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  • Writer's pictureThe San Juan Daily Star

Puerto Rico ICON: A great event that promotes entrepreneurship

The nonprofit ICON Puerto Rico Institute has identified key players in Puerto Rican society that work with human capital, agriculture, food security and other essential issues for society to progress.

By Alejandra M. Jover Tovar

Great entrepreneurial ideas need great mentors and capital to see them through. That’s the tenet of ICON Puerto Rico Institute, a nonprofit leadership organization linking small companies and investors for two years in a think-tank model that allows companies to flourish in Puerto Rico.

Ricky Santana, who co-founded ICON with Karla Barrera and Happy Walters, is organizing this year’s encounter -- one of the main events in finance, entrepreneurship, and leadership -- between start-up companies and mentors on Nov. 8 and 9 at the Ritz Carlton Reserve on Dorado Beach.

“We wanted to do something more intimate because we are not presenting to the major stakeholders in Puerto Rico, and once we can demonstrate that, we can do a world-caliber event, then showcase it in two or three days with a Puerto Rican flavor,” said the producer of the event.

“Our focus has always been on how we help Puerto Rico by creating a platform that connects ideas and having great people talking about great ideas in Puerto Rico. Through education, we try to address specific situations on the island,” said Santana, an event promoter for the past 25 years. “Many of the efforts in Puerto Rico are redundant; we didn’t come to reinvent the wheel, but rather to get those sectors together and empower those ideas. Moreover, the Puerto Rican component will always be important; for example, the energy issue is not only a challenge in Puerto Rico, but we can frame it globally. We want to bring ideas to Puerto Rico to fix their problems or present solutions for situations around the world.”

The nonprofit has identified key players in Puerto Rican society that work with human capital, agriculture, food security and other essential issues for society to progress.

“I think the country knows how to identify the problem; we must identify the solutions and the lack of capital to bring them through,” Santana said.

This year the convention’s focus is on the start-up community. Access to capital is usually what stalls those in a more mature state and who need to take the leap to grow.

“We identify these companies that need an injection of capital to take their business to another level,” Santana said. “At this event, we have about 35 organizations looking to raise capital in Puerto Rico. You can know how to go through traditional doors, like banking and private equity firms. Still, when you want to scale up, you need access to more sophisticated capital. What we do is match start-ups with potential investors.”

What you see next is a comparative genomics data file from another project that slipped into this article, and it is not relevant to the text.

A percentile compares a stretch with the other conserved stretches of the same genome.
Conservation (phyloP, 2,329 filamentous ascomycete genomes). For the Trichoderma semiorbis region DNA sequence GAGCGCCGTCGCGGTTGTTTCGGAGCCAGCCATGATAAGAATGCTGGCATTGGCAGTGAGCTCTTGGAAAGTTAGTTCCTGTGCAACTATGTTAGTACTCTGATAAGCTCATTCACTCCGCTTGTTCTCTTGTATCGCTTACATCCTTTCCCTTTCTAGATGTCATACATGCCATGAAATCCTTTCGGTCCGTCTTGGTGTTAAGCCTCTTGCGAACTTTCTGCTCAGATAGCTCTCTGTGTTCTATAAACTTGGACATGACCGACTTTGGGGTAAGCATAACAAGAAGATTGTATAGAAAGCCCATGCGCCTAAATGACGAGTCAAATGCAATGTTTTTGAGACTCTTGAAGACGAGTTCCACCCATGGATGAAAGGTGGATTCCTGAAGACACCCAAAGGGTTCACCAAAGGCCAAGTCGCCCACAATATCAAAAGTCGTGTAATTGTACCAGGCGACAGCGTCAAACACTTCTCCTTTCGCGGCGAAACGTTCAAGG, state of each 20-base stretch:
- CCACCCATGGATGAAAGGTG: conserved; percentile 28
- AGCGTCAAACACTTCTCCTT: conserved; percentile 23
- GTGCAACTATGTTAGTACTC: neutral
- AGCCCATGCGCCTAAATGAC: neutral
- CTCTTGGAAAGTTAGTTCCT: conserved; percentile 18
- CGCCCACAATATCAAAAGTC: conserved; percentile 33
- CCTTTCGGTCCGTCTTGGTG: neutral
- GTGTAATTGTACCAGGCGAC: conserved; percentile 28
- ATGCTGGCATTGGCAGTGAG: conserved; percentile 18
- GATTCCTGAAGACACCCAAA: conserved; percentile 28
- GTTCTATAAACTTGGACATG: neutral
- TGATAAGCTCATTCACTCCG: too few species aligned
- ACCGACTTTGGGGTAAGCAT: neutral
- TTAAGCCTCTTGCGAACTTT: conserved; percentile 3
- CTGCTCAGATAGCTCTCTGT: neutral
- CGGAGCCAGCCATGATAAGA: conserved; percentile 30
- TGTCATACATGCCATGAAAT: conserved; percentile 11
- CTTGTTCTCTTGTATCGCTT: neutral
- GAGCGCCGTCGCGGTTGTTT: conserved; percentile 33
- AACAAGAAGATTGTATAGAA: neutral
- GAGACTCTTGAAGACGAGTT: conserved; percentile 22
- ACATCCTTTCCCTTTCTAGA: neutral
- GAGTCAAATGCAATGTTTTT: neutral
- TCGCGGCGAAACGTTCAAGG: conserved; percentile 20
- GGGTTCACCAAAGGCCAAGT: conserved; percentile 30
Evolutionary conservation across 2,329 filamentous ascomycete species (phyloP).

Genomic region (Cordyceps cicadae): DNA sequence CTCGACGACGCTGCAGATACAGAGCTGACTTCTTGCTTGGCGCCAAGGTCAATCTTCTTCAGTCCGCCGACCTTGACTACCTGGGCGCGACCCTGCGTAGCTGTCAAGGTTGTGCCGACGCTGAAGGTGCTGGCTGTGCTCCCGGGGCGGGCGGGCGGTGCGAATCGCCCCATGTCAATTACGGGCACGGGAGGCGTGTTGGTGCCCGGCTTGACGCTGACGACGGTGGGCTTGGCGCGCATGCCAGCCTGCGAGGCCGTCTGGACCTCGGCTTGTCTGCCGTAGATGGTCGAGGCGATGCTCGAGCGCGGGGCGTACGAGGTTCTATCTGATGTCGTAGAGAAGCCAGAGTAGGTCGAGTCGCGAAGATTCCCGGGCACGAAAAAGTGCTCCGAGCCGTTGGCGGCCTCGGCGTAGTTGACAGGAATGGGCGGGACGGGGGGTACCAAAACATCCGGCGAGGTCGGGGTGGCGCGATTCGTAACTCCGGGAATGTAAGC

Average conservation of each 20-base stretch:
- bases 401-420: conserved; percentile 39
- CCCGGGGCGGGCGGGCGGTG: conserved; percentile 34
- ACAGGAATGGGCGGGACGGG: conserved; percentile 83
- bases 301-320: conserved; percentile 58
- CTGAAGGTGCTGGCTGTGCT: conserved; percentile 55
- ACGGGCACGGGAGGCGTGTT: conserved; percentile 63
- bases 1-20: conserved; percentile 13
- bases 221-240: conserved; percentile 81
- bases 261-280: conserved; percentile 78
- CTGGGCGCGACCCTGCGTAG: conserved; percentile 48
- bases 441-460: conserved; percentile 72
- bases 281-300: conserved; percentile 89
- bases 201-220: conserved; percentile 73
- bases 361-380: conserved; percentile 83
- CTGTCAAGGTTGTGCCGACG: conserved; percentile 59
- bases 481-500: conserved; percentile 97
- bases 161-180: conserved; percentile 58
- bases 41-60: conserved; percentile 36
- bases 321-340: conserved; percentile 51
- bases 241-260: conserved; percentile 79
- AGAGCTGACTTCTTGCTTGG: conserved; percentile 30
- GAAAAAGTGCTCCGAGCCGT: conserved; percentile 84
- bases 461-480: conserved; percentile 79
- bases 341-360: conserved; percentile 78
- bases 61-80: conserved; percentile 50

To do this, Puerto Rico ICON will divide its event into two phases. One is Mentorship Day, on Nov. 8, where a company can explain its business model and why it would need a mentor and, if the nonprofit identifies it as a worthy cause, it can invite the company for a free consultation (limited to 75 companies). Mentor and mentee will converge to learn how to push the start-up to the next level, with the mentor sharing its knowledge and ideas.

The next day will be a series of conferences to cement knowledge, exchange ideas, and network. At least 50 speakers are invited that day, with forums ranging from real estate, investment and food security to brain drain and blockchain, among others. Guests can participate in an exclusive networking activity where they will be able to connect with key decision-makers from Puerto Rico, the United States, and Latin America. The event is designed for investors, developers, entrepreneurs, capital managers, directors of nonprofit organizations, and government officials, among others.

Among the prominent speakers to participate in the event are Steve Wiggins, an entrepreneur and investor in the health sector; Jacobo Ortiz Blanes, president of Las Brisas Property Management; Rodolfo Sánchez-Colberg, founder and managing partner of Parliament Capital Management; Andrew Keys, president of Digital Asset Risk Management Advisors (DARMA Capital); and Jordan Fried, CEO of Immutable Holdings (NEOHOLD).

To participate, a $2,500 donation per person will allow Puerto Rico ICON to hold the event, and any remaining funds will be funneled to the farming community that suffered losses due to Hurricane Fiona.

“I think we glorify the athlete and the singer, but we have many entrepreneurs who are doing super well, and part of what we want to gather at the event is to interview successful entrepreneurs and have them tell us their stories to inspire a future generation to dare to become entrepreneurs,” Santana said. “What we are trying to do is to represent the ecosystem’s players at different stages.”

Tickets for Puerto Rico ICON 2022 are available online: Those interested can also visit the institute’s webpage ( or contact the organization directly at

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